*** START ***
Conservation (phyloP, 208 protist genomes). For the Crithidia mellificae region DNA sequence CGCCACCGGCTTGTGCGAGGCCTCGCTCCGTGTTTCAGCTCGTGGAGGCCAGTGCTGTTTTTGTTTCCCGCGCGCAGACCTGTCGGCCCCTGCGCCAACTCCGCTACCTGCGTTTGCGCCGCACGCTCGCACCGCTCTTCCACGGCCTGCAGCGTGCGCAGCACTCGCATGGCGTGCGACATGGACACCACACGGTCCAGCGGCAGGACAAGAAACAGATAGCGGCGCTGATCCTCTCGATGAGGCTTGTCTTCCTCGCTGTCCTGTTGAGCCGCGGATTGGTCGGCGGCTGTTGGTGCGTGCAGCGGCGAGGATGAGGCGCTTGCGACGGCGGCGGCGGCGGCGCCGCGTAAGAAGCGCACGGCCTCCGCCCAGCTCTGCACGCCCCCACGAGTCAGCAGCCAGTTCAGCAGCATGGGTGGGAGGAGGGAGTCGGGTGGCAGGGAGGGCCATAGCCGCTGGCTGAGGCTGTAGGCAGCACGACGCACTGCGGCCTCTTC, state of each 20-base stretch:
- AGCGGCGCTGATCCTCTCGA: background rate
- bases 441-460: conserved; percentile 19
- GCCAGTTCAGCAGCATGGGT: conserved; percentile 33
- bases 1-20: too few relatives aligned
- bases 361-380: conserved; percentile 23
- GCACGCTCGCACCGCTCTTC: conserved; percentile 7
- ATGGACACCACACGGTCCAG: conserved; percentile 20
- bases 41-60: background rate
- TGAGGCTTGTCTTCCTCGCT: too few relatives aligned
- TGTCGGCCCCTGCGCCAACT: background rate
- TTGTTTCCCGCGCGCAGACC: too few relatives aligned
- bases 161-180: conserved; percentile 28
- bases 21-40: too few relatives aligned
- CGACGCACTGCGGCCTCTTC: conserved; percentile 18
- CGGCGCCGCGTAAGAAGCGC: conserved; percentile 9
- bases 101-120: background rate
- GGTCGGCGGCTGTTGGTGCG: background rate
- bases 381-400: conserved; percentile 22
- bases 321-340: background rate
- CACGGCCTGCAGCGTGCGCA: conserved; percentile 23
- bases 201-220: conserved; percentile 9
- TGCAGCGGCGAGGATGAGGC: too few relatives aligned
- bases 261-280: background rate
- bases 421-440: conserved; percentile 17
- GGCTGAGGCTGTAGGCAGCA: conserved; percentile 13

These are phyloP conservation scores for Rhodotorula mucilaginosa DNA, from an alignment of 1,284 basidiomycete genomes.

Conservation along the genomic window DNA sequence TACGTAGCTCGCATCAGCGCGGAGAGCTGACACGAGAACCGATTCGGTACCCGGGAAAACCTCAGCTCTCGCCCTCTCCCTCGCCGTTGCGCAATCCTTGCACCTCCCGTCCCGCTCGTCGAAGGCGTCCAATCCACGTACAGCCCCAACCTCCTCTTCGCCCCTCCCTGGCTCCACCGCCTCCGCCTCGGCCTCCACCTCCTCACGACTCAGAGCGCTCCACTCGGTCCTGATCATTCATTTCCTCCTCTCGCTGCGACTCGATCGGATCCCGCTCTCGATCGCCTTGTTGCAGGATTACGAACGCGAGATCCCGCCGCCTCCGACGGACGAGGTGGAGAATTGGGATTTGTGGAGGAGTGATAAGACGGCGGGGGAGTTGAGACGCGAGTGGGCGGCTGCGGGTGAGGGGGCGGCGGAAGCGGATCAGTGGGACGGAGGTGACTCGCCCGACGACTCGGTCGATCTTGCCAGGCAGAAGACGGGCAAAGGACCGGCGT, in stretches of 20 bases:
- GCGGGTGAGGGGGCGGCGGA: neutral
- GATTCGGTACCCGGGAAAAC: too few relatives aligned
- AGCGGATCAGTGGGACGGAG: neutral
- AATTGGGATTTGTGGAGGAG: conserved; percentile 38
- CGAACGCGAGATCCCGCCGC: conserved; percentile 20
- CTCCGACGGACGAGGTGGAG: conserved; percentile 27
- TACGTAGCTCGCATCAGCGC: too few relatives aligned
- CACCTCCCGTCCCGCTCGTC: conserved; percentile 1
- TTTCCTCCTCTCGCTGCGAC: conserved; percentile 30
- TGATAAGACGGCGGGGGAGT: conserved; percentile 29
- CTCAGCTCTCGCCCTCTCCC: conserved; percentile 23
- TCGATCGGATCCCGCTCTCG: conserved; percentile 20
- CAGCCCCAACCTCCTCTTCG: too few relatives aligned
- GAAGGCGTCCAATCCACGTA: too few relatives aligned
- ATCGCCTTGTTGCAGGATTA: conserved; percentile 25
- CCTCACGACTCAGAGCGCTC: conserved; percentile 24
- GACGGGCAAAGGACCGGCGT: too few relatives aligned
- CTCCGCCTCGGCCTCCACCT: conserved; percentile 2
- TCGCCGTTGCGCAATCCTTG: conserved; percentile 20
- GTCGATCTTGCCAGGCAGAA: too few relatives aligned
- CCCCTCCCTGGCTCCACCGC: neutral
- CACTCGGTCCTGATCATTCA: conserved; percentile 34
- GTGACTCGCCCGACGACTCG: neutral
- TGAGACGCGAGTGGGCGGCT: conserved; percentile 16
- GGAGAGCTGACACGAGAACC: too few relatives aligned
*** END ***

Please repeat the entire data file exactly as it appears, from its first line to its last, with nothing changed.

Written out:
Conservation (phyloP, 208 protist genomes). For the Crithidia mellificae region DNA sequence CGCCACCGGCTTGTGCGAGGCCTCGCTCCGTGTTTCAGCTCGTGGAGGCCAGTGCTGTTTTTGTTTCCCGCGCGCAGACCTGTCGGCCCCTGCGCCAACTCCGCTACCTGCGTTTGCGCCGCACGCTCGCACCGCTCTTCCACGGCCTGCAGCGTGCGCAGCACTCGCATGGCGTGCGACATGGACACCACACGGTCCAGCGGCAGGACAAGAAACAGATAGCGGCGCTGATCCTCTCGATGAGGCTTGTCTTCCTCGCTGTCCTGTTGAGCCGCGGATTGGTCGGCGGCTGTTGGTGCGTGCAGCGGCGAGGATGAGGCGCTTGCGACGGCGGCGGCGGCGGCGCCGCGTAAGAAGCGCACGGCCTCCGCCCAGCTCTGCACGCCCCCACGAGTCAGCAGCCAGTTCAGCAGCATGGGTGGGAGGAGGGAGTCGGGTGGCAGGGAGGGCCATAGCCGCTGGCTGAGGCTGTAGGCAGCACGACGCACTGCGGCCTCTTC, state of each 20-base stretch:
- AGCGGCGCTGATCCTCTCGA: background rate
- bases 441-460: conserved; percentile 19
- GCCAGTTCAGCAGCATGGGT: conserved; percentile 33
- bases 1-20: too few relatives aligned
- bases 361-380: conserved; percentile 23
- GCACGCTCGCACCGCTCTTC: conserved; percentile 7
- ATGGACACCACACGGTCCAG: conserved; percentile 20
- bases 41-60: background rate
- TGAGGCTTGTCTTCCTCGCT: too few relatives aligned
- TGTCGGCCCCTGCGCCAACT: background rate
- TTGTTTCCCGCGCGCAGACC: too few relatives aligned
- bases 161-180: conserved; percentile 28
- bases 21-40: too few relatives aligned
- CGACGCACTGCGGCCTCTTC: conserved; percentile 18
- CGGCGCCGCGTAAGAAGCGC: conserved; percentile 9
- bases 101-120: background rate
- GGTCGGCGGCTGTTGGTGCG: background rate
- bases 381-400: conserved; percentile 22
- bases 321-340: background rate
- CACGGCCTGCAGCGTGCGCA: conserved; percentile 23
- bases 201-220: conserved; percentile 9
- TGCAGCGGCGAGGATGAGGC: too few relatives aligned
- bases 261-280: background rate
- bases 421-440: conserved; percentile 17
- GGCTGAGGCTGTAGGCAGCA: conserved; percentile 13

These are phyloP conservation scores for Rhodotorula mucilaginosa DNA, from an alignment of 1,284 basidiomycete genomes.

Conservation along the genomic window DNA sequence TACGTAGCTCGCATCAGCGCGGAGAGCTGACACGAGAACCGATTCGGTACCCGGGAAAACCTCAGCTCTCGCCCTCTCCCTCGCCGTTGCGCAATCCTTGCACCTCCCGTCCCGCTCGTCGAAGGCGTCCAATCCACGTACAGCCCCAACCTCCTCTTCGCCCCTCCCTGGCTCCACCGCCTCCGCCTCGGCCTCCACCTCCTCACGACTCAGAGCGCTCCACTCGGTCCTGATCATTCATTTCCTCCTCTCGCTGCGACTCGATCGGATCCCGCTCTCGATCGCCTTGTTGCAGGATTACGAACGCGAGATCCCGCCGCCTCCGACGGACGAGGTGGAGAATTGGGATTTGTGGAGGAGTGATAAGACGGCGGGGGAGTTGAGACGCGAGTGGGCGGCTGCGGGTGAGGGGGCGGCGGAAGCGGATCAGTGGGACGGAGGTGACTCGCCCGACGACTCGGTCGATCTTGCCAGGCAGAAGACGGGCAAAGGACCGGCGT, in stretches of 20 bases:
- GCGGGTGAGGGGGCGGCGGA: neutral
- GATTCGGTACCCGGGAAAAC: too few relatives aligned
- AGCGGATCAGTGGGACGGAG: neutral
- AATTGGGATTTGTGGAGGAG: conserved; percentile 38
- CGAACGCGAGATCCCGCCGC: conserved; percentile 20
- CTCCGACGGACGAGGTGGAG: conserved; percentile 27
- TACGTAGCTCGCATCAGCGC: too few relatives aligned
- CACCTCCCGTCCCGCTCGTC: conserved; percentile 1
- TTTCCTCCTCTCGCTGCGAC: conserved; percentile 30
- TGATAAGACGGCGGGGGAGT: conserved; percentile 29
- CTCAGCTCTCGCCCTCTCCC: conserved; percentile 23
- TCGATCGGATCCCGCTCTCG: conserved; percentile 20
- CAGCCCCAACCTCCTCTTCG: too few relatives aligned
- GAAGGCGTCCAATCCACGTA: too few relatives aligned
- ATCGCCTTGTTGCAGGATTA: conserved; percentile 25
- CCTCACGACTCAGAGCGCTC: conserved; percentile 24
- GACGGGCAAAGGACCGGCGT: too few relatives aligned
- CTCCGCCTCGGCCTCCACCT: conserved; percentile 2
- TCGCCGTTGCGCAATCCTTG: conserved; percentile 20
- GTCGATCTTGCCAGGCAGAA: too few relatives aligned
- CCCCTCCCTGGCTCCACCGC: neutral
- CACTCGGTCCTGATCATTCA: conserved; percentile 34
- GTGACTCGCCCGACGACTCG: neutral
- TGAGACGCGAGTGGGCGGCT: conserved; percentile 16
- GGAGAGCTGACACGAGAACC: too few relatives aligned